The purpose of a restaurant is simple: To feed people. But, beyond that, it has to make a good return on investment (ROI) to keep shareholders happy and to help the concept grow. 

To grow, a restaurant needs to focus on unit economics, and the application of industrial engineering (IE) principles can help. Juan Martinez, principal of Profitality, a foodservice industrial engineering firm in Miami, explains.

What are unit economics and why are they important to restaurants?

JM: Unit economics are a metric of the health of a restaurant. Without the right unit economics, a concept cannot grow effectively. It’s about having the right balance of sales, capital cost and operating costs, to drive the profits needed to provide the shareholders with ROI.

What are the changes you most frequently recommend restaurants make to improve unit economics?

JM: The two areas of potential change to drive better unit economics are capital costs, the cost to open the concept, and operating costs, the cost to run the operation.

How do you use industrial engineering tools for this purpose?

JM: The application of IE is rooted in driving efficiencies for concepts. More output — sales and throughput — and less input — costs.

These include efficiency of costs (capital and operating), efficiency of processes and procedures, efficiency of equipment and efficiency of design (layout, work station, equipment and technologies).

What techniques do you use to meet these goals?

JM: They include time and motion, work sampling and continuous time studies, regression analysis, plant layout, computer simulation, ergonomic analysis, statistical analysis, financial analysis and competitive benchmarking, theory of constraints, capacity requirements planning and labor standards.

What are the most typically used techniques?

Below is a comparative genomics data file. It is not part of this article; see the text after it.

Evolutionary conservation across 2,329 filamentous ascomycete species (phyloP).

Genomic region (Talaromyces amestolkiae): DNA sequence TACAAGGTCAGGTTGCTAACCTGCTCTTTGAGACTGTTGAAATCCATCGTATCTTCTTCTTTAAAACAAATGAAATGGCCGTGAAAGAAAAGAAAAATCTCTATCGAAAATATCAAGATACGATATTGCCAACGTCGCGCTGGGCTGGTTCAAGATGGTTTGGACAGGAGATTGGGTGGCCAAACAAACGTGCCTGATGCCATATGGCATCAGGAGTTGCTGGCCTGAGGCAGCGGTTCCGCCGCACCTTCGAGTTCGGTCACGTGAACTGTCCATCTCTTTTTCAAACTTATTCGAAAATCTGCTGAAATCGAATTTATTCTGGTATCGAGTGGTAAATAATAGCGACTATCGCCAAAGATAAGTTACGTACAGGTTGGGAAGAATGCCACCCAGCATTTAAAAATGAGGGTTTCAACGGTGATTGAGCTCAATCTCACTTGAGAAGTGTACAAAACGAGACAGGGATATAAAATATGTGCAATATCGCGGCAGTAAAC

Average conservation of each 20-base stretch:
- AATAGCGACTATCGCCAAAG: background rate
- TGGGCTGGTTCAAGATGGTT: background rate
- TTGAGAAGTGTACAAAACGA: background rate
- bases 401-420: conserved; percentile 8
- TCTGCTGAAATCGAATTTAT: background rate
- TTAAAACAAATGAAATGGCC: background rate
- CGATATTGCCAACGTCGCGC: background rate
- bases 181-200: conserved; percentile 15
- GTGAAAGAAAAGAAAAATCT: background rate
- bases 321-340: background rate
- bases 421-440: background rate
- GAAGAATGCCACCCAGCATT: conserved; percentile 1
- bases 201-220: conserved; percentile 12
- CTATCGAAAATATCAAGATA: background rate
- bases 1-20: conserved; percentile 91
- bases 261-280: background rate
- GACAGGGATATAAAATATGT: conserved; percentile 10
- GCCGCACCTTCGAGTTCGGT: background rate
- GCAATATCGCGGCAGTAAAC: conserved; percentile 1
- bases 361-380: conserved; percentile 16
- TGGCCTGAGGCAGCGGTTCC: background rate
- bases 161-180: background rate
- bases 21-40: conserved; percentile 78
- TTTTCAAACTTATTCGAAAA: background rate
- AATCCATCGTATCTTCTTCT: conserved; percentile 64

• Time and motion. This is observing something working, recording step-by-step when things happen. We look at the motion of anything — a place, employees, customers, a piece of equipment — and it shows what’s going on so you can see where the inefficiencies are. This is very basic and the foundation of what we do.
  • Work sampling. Every five to 10 minutes — more or less — we take a snapshot of what each employee is doing and where are they doing it. Over the course of a data collection cycle of four or five hours, we take many observations to represent what’s going on in the restaurant, statistically speaking.
  • Process mapping. Process mapping is a technique where you draw and describe what’s going on in the kitchen. It’s also sometimes affectionally called a “spaghetti diagram” because you have lines going all over the place. You can process map food, people, customers, and drinks, among other activities. You can see in a graph how much people or product are moving.
  • Ergonomics. There are two aspects of this: Anthropometric and cognitive. Anthropometric ergonomics analyzes the human based on their body — how long is their arm, how tall are they — so you can design a work station around the physical capabilities of humans. The cognitive side is the mental capabilities of human beings: How many commands they can handle at once?

We almost always use the first three techniques to develop a quantitative and objective picture of a restaurant’s efficiency. This is the baseline from which to redesign. This data-rich methodology helps us convince the executive of a company that we need to redesign, but you’ve got to know what the problems are before you can fix them.

How do you put this into effect once you start working with a restaurant?

JM: We start with a discovery phase, where we objectively define the current level of efficiency for a concept. This could be efficiency of customer speed of service, efficiency of peak hourly throughput, efficiency of the facility size, efficiency of the equipment and technology used, efficiency of labor and efficiency of products and promotions, among others. During this phase, we also do competitive benchmark analysis, showing how a concept compares to others.

Then we move into the define phase, where the possible set of solutions are uncovered and capacity analysis is done, enabling us to objectively quantify how much of any resource is needed in both the front of house and back of house.

The third phase is the design phase, where the new concept is detailed out, including the floor plan, work stations, equipment platforms and technologies, the processes and procedures and the labor deployment, along with other areas.

The final phase, prior to supporting implementation, is what we call the debug or testing phase. There are several ways to test: in a real store opening, in a kitchen mock-up, or using computer simulation.